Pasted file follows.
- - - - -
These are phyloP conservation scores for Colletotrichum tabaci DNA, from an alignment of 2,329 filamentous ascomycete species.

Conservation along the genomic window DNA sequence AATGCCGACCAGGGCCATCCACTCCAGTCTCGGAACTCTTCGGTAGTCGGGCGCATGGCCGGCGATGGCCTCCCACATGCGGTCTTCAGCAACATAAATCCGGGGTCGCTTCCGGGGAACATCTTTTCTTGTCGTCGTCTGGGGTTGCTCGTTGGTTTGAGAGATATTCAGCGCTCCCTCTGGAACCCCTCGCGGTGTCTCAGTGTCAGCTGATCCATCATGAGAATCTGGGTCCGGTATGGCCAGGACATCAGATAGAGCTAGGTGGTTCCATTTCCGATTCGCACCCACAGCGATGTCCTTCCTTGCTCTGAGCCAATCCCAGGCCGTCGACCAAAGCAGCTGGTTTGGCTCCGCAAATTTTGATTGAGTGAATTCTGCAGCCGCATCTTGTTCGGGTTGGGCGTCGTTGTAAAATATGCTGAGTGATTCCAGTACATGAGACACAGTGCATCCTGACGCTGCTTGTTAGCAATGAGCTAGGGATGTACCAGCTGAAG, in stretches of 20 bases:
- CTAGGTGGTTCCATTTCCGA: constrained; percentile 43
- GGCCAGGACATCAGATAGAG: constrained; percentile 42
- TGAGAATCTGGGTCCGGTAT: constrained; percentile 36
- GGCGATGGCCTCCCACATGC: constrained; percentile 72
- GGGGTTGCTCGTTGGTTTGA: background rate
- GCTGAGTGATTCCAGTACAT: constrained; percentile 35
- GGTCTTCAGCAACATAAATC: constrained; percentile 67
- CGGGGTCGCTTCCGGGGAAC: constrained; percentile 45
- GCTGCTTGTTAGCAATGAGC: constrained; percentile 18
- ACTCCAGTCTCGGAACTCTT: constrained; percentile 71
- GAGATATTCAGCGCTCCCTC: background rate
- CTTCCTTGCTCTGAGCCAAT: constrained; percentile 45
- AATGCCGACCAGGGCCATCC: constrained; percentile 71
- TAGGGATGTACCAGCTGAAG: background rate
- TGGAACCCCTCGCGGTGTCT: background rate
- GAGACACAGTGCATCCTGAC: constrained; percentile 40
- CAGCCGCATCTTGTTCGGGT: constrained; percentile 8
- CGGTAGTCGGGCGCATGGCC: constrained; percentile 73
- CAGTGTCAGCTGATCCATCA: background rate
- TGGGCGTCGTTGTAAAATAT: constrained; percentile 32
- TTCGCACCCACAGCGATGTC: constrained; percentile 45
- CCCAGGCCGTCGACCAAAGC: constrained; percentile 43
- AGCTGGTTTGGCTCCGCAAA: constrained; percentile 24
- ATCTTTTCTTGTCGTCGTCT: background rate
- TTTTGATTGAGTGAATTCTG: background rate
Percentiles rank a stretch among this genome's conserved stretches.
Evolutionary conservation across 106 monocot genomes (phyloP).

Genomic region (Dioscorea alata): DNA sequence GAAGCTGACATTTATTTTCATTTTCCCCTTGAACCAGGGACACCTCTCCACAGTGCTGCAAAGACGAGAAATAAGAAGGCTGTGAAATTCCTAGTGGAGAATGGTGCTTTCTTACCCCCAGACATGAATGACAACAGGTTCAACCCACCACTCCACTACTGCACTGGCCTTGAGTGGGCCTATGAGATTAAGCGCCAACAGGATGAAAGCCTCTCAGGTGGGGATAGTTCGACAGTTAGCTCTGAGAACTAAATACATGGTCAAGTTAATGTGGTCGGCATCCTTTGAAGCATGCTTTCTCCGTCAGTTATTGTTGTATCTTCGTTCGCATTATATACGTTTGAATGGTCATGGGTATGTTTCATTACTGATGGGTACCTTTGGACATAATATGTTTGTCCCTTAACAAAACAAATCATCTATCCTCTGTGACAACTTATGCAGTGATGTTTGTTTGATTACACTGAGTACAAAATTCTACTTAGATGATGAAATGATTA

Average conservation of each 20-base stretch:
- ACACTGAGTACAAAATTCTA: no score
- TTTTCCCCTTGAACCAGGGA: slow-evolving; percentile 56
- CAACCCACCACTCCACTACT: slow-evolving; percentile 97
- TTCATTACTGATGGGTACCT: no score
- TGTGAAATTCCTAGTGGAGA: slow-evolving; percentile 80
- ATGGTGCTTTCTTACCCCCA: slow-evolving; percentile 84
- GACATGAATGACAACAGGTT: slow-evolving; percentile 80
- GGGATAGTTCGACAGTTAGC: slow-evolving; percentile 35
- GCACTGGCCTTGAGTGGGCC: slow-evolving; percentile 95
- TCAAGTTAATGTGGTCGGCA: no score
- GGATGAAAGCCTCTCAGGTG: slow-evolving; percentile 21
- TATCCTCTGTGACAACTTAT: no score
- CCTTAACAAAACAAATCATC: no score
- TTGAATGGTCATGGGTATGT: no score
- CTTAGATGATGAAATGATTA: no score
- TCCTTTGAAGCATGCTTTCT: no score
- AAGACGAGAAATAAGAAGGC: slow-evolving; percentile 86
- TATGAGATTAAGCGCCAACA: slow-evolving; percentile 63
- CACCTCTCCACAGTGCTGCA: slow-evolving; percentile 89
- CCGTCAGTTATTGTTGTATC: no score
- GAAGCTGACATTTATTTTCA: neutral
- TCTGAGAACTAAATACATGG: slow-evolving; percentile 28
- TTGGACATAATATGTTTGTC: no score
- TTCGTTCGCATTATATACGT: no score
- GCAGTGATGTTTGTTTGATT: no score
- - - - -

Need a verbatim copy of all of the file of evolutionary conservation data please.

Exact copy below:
These are phyloP conservation scores for Colletotrichum tabaci DNA, from an alignment of 2,329 filamentous ascomycete species.

Conservation along the genomic window DNA sequence AATGCCGACCAGGGCCATCCACTCCAGTCTCGGAACTCTTCGGTAGTCGGGCGCATGGCCGGCGATGGCCTCCCACATGCGGTCTTCAGCAACATAAATCCGGGGTCGCTTCCGGGGAACATCTTTTCTTGTCGTCGTCTGGGGTTGCTCGTTGGTTTGAGAGATATTCAGCGCTCCCTCTGGAACCCCTCGCGGTGTCTCAGTGTCAGCTGATCCATCATGAGAATCTGGGTCCGGTATGGCCAGGACATCAGATAGAGCTAGGTGGTTCCATTTCCGATTCGCACCCACAGCGATGTCCTTCCTTGCTCTGAGCCAATCCCAGGCCGTCGACCAAAGCAGCTGGTTTGGCTCCGCAAATTTTGATTGAGTGAATTCTGCAGCCGCATCTTGTTCGGGTTGGGCGTCGTTGTAAAATATGCTGAGTGATTCCAGTACATGAGACACAGTGCATCCTGACGCTGCTTGTTAGCAATGAGCTAGGGATGTACCAGCTGAAG, in stretches of 20 bases:
- CTAGGTGGTTCCATTTCCGA: constrained; percentile 43
- GGCCAGGACATCAGATAGAG: constrained; percentile 42
- TGAGAATCTGGGTCCGGTAT: constrained; percentile 36
- GGCGATGGCCTCCCACATGC: constrained; percentile 72
- GGGGTTGCTCGTTGGTTTGA: background rate
- GCTGAGTGATTCCAGTACAT: constrained; percentile 35
- GGTCTTCAGCAACATAAATC: constrained; percentile 67
- CGGGGTCGCTTCCGGGGAAC: constrained; percentile 45
- GCTGCTTGTTAGCAATGAGC: constrained; percentile 18
- ACTCCAGTCTCGGAACTCTT: constrained; percentile 71
- GAGATATTCAGCGCTCCCTC: background rate
- CTTCCTTGCTCTGAGCCAAT: constrained; percentile 45
- AATGCCGACCAGGGCCATCC: constrained; percentile 71
- TAGGGATGTACCAGCTGAAG: background rate
- TGGAACCCCTCGCGGTGTCT: background rate
- GAGACACAGTGCATCCTGAC: constrained; percentile 40
- CAGCCGCATCTTGTTCGGGT: constrained; percentile 8
- CGGTAGTCGGGCGCATGGCC: constrained; percentile 73
- CAGTGTCAGCTGATCCATCA: background rate
- TGGGCGTCGTTGTAAAATAT: constrained; percentile 32
- TTCGCACCCACAGCGATGTC: constrained; percentile 45
- CCCAGGCCGTCGACCAAAGC: constrained; percentile 43
- AGCTGGTTTGGCTCCGCAAA: constrained; percentile 24
- ATCTTTTCTTGTCGTCGTCT: background rate
- TTTTGATTGAGTGAATTCTG: background rate
Percentiles rank a stretch among this genome's conserved stretches.
Evolutionary conservation across 106 monocot genomes (phyloP).

Genomic region (Dioscorea alata): DNA sequence GAAGCTGACATTTATTTTCATTTTCCCCTTGAACCAGGGACACCTCTCCACAGTGCTGCAAAGACGAGAAATAAGAAGGCTGTGAAATTCCTAGTGGAGAATGGTGCTTTCTTACCCCCAGACATGAATGACAACAGGTTCAACCCACCACTCCACTACTGCACTGGCCTTGAGTGGGCCTATGAGATTAAGCGCCAACAGGATGAAAGCCTCTCAGGTGGGGATAGTTCGACAGTTAGCTCTGAGAACTAAATACATGGTCAAGTTAATGTGGTCGGCATCCTTTGAAGCATGCTTTCTCCGTCAGTTATTGTTGTATCTTCGTTCGCATTATATACGTTTGAATGGTCATGGGTATGTTTCATTACTGATGGGTACCTTTGGACATAATATGTTTGTCCCTTAACAAAACAAATCATCTATCCTCTGTGACAACTTATGCAGTGATGTTTGTTTGATTACACTGAGTACAAAATTCTACTTAGATGATGAAATGATTA

Average conservation of each 20-base stretch:
- ACACTGAGTACAAAATTCTA: no score
- TTTTCCCCTTGAACCAGGGA: slow-evolving; percentile 56
- CAACCCACCACTCCACTACT: slow-evolving; percentile 97
- TTCATTACTGATGGGTACCT: no score
- TGTGAAATTCCTAGTGGAGA: slow-evolving; percentile 80
- ATGGTGCTTTCTTACCCCCA: slow-evolving; percentile 84
- GACATGAATGACAACAGGTT: slow-evolving; percentile 80
- GGGATAGTTCGACAGTTAGC: slow-evolving; percentile 35
- GCACTGGCCTTGAGTGGGCC: slow-evolving; percentile 95
- TCAAGTTAATGTGGTCGGCA: no score
- GGATGAAAGCCTCTCAGGTG: slow-evolving; percentile 21
- TATCCTCTGTGACAACTTAT: no score
- CCTTAACAAAACAAATCATC: no score
- TTGAATGGTCATGGGTATGT: no score
- CTTAGATGATGAAATGATTA: no score
- TCCTTTGAAGCATGCTTTCT: no score
- AAGACGAGAAATAAGAAGGC: slow-evolving; percentile 86
- TATGAGATTAAGCGCCAACA: slow-evolving; percentile 63
- CACCTCTCCACAGTGCTGCA: slow-evolving; percentile 89
- CCGTCAGTTATTGTTGTATC: no score
- GAAGCTGACATTTATTTTCA: neutral
- TCTGAGAACTAAATACATGG: slow-evolving; percentile 28
- TTGGACATAATATGTTTGTC: no score
- TTCGTTCGCATTATATACGT: no score
- GCAGTGATGTTTGTTTGATT: no score